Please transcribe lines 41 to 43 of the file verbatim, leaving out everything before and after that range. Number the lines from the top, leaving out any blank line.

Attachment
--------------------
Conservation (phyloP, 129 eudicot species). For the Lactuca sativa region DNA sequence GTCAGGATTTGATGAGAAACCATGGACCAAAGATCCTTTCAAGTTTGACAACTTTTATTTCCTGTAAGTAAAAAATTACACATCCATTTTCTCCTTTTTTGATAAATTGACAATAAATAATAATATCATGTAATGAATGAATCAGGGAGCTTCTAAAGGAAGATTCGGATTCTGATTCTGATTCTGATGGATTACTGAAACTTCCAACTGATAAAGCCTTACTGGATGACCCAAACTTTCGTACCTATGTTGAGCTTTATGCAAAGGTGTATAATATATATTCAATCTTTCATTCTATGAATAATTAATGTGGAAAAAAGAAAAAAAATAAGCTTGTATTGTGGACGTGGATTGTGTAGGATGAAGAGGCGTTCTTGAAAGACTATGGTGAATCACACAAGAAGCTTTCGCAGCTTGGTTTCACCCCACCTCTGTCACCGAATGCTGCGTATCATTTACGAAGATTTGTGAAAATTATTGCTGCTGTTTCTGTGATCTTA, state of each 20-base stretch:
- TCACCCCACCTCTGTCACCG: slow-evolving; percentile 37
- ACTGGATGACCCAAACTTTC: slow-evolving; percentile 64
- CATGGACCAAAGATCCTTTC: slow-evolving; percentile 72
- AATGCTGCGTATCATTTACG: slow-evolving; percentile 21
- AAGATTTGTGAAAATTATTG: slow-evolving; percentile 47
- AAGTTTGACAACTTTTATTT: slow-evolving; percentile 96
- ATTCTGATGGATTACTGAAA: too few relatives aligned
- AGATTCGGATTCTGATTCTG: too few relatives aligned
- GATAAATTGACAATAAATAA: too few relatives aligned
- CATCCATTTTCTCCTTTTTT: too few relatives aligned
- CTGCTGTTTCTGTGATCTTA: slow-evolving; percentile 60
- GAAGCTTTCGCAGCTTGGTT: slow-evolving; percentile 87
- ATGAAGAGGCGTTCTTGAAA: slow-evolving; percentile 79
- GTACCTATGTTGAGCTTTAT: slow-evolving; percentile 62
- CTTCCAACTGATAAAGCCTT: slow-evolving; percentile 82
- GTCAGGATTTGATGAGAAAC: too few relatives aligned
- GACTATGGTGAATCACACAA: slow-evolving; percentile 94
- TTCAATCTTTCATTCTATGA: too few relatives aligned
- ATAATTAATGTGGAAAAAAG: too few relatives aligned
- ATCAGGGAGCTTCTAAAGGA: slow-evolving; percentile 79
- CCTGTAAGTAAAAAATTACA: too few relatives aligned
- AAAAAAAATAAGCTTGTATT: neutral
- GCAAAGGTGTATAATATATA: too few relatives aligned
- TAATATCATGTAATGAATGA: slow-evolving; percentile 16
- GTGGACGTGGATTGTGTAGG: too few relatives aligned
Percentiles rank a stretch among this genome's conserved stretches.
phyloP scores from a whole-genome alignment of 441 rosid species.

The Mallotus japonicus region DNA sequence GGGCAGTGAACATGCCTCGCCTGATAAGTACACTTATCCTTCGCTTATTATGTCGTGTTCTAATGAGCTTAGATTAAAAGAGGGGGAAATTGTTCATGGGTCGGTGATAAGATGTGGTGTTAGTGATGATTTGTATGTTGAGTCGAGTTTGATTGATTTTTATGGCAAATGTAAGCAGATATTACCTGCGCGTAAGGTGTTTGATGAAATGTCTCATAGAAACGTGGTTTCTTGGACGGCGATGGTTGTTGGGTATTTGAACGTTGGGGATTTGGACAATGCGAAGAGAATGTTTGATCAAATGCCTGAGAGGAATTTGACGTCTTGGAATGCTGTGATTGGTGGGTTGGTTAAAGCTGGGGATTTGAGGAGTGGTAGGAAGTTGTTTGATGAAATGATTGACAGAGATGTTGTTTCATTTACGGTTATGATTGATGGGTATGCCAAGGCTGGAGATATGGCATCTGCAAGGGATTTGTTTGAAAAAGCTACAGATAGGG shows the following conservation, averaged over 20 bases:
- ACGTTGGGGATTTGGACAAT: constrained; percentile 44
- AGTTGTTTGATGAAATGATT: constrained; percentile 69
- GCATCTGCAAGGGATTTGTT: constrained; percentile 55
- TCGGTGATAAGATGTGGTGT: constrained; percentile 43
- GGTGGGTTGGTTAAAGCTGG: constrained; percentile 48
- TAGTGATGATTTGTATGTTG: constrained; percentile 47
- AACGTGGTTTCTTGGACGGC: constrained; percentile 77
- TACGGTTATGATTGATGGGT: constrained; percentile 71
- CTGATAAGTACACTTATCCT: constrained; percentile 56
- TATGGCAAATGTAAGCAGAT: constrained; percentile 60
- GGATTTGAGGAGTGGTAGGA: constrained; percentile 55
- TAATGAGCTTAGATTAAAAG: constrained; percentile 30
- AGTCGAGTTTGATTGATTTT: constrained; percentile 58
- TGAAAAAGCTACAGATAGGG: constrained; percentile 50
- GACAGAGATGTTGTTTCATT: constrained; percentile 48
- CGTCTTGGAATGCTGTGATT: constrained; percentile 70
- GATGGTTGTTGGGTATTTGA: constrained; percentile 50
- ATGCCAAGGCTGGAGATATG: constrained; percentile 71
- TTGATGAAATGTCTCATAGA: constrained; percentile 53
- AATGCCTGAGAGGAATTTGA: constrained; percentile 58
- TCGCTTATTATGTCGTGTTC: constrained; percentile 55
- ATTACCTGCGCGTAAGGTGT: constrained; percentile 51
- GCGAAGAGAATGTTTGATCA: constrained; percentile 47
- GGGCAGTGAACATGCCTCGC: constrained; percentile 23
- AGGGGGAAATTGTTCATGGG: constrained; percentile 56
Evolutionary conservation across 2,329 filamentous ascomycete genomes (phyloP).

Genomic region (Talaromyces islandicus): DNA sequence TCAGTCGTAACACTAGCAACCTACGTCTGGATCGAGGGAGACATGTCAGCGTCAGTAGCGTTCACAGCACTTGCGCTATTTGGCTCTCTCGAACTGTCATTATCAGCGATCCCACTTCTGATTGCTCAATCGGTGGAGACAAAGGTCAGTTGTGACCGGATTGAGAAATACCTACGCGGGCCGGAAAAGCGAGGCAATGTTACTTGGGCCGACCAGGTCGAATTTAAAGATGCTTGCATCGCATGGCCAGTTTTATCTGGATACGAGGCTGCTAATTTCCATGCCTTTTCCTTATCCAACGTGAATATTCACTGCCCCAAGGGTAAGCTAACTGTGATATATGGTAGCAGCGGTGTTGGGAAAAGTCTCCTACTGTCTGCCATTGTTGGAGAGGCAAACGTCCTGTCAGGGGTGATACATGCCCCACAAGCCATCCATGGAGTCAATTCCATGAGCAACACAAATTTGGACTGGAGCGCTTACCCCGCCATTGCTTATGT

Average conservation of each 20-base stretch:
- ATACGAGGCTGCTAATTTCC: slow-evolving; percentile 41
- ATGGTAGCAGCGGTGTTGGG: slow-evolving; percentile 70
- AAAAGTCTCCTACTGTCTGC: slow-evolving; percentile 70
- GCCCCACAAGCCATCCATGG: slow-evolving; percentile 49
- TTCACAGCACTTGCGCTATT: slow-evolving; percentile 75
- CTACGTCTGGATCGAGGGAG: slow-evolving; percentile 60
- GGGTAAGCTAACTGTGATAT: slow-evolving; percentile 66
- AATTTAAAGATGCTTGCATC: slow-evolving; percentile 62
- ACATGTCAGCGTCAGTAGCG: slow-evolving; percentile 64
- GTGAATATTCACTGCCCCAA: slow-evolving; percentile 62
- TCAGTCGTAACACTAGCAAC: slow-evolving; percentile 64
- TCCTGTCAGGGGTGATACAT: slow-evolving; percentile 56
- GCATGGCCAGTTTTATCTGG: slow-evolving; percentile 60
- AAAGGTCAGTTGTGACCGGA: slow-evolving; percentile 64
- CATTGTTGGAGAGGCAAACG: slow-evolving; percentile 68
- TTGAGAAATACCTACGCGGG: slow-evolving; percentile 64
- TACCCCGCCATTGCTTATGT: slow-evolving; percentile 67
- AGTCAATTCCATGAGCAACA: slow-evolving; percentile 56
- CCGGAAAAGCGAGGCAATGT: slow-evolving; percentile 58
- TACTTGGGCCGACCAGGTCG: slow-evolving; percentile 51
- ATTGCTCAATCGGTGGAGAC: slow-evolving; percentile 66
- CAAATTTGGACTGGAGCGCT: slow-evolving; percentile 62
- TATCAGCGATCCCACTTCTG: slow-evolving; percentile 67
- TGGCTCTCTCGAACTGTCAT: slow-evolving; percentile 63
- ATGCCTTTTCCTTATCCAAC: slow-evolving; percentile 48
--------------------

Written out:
- TAATGAGCTTAGATTAAAAG: constrained; percentile 30
- AGTCGAGTTTGATTGATTTT: constrained; percentile 58
- TGAAAAAGCTACAGATAGGG: constrained; percentile 50